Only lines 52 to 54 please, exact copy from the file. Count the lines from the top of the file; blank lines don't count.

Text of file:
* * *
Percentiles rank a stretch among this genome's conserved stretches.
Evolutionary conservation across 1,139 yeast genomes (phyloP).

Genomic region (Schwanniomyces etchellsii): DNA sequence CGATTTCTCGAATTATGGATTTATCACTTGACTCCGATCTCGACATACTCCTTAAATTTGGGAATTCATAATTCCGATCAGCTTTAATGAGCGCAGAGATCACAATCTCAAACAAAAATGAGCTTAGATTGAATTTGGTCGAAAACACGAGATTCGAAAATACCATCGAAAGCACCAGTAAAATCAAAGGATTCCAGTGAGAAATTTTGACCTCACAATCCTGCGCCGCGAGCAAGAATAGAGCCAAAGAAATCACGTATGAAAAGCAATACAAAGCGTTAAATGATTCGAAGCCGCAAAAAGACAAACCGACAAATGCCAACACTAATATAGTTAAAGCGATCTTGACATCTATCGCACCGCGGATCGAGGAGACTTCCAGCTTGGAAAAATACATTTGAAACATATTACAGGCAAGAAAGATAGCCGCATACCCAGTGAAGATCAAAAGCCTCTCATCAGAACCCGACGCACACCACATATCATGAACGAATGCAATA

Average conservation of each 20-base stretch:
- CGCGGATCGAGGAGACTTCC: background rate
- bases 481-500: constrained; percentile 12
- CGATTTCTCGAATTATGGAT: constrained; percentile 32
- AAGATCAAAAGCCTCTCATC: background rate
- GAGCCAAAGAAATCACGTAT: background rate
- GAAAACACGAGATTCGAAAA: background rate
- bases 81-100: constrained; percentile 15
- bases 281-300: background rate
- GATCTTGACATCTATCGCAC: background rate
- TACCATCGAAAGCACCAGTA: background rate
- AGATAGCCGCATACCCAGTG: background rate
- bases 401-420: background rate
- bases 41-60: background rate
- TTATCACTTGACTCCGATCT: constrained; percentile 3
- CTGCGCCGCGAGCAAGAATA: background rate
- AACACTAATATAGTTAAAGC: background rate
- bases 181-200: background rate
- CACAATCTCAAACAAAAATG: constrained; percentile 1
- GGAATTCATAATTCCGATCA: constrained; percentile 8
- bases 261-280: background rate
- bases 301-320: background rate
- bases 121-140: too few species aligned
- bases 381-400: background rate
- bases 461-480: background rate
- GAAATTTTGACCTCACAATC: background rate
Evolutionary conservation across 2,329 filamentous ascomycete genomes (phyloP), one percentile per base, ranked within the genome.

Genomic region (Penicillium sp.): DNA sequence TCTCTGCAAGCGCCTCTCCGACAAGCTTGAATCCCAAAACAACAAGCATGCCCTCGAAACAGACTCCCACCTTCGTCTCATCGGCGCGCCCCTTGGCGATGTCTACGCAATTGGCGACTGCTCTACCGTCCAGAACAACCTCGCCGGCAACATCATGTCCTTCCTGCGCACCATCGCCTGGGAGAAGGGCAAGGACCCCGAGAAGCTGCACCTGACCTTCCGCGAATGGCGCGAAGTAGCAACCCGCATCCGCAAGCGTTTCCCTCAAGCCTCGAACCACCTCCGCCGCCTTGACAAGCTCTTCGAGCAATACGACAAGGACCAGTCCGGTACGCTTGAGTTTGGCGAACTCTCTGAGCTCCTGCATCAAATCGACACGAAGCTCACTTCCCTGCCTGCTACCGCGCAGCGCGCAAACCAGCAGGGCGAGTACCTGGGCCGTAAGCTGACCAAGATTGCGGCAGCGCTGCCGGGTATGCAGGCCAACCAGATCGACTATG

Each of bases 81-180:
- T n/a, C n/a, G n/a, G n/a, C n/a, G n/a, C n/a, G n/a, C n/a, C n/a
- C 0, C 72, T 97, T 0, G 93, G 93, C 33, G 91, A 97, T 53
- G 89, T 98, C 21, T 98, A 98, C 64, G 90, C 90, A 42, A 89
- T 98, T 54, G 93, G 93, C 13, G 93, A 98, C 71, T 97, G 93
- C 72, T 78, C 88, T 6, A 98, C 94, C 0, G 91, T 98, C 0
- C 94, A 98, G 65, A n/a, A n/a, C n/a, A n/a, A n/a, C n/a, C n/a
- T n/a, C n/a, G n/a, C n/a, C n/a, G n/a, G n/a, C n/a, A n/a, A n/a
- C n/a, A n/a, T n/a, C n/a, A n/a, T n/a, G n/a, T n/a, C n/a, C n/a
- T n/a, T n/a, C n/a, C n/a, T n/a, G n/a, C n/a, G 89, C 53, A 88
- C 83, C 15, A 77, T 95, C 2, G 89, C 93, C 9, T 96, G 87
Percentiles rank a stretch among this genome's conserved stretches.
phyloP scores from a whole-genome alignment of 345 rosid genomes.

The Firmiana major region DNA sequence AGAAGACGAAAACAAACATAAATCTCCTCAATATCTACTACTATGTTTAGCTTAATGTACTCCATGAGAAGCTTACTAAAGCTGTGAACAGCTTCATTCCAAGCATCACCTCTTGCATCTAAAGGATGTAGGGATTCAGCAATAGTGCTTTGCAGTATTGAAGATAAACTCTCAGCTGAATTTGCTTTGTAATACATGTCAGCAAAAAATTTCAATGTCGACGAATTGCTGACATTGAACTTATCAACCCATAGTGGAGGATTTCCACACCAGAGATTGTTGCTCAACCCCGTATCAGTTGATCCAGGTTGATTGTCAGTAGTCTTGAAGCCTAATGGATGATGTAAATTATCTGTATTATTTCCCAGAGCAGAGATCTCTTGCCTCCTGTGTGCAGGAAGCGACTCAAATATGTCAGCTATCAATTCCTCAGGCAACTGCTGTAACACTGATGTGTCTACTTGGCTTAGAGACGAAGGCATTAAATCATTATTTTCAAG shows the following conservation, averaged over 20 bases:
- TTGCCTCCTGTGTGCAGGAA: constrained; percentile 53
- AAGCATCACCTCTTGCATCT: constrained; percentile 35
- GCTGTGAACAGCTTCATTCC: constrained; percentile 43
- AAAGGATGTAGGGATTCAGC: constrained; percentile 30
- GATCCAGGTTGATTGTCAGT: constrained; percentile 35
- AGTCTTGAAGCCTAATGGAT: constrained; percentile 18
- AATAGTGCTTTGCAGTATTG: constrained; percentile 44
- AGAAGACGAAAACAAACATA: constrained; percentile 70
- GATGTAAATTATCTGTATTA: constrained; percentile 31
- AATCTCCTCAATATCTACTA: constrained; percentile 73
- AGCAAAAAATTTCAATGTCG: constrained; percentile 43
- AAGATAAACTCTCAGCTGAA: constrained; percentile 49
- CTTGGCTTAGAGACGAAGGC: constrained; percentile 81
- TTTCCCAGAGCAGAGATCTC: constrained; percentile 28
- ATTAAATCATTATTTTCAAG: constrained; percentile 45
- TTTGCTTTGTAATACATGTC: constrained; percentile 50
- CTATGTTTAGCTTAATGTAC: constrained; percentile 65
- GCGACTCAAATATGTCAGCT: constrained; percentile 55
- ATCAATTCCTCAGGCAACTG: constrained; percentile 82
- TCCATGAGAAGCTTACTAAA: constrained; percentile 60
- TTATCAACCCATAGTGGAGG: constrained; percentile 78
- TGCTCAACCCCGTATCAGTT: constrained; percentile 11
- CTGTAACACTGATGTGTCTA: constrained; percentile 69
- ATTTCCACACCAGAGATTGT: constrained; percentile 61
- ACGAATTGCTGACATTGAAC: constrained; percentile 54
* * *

- AATAGTGCTTTGCAGTATTG: constrained; percentile 44
- AGAAGACGAAAACAAACATA: constrained; percentile 70
- GATGTAAATTATCTGTATTA: constrained; percentile 31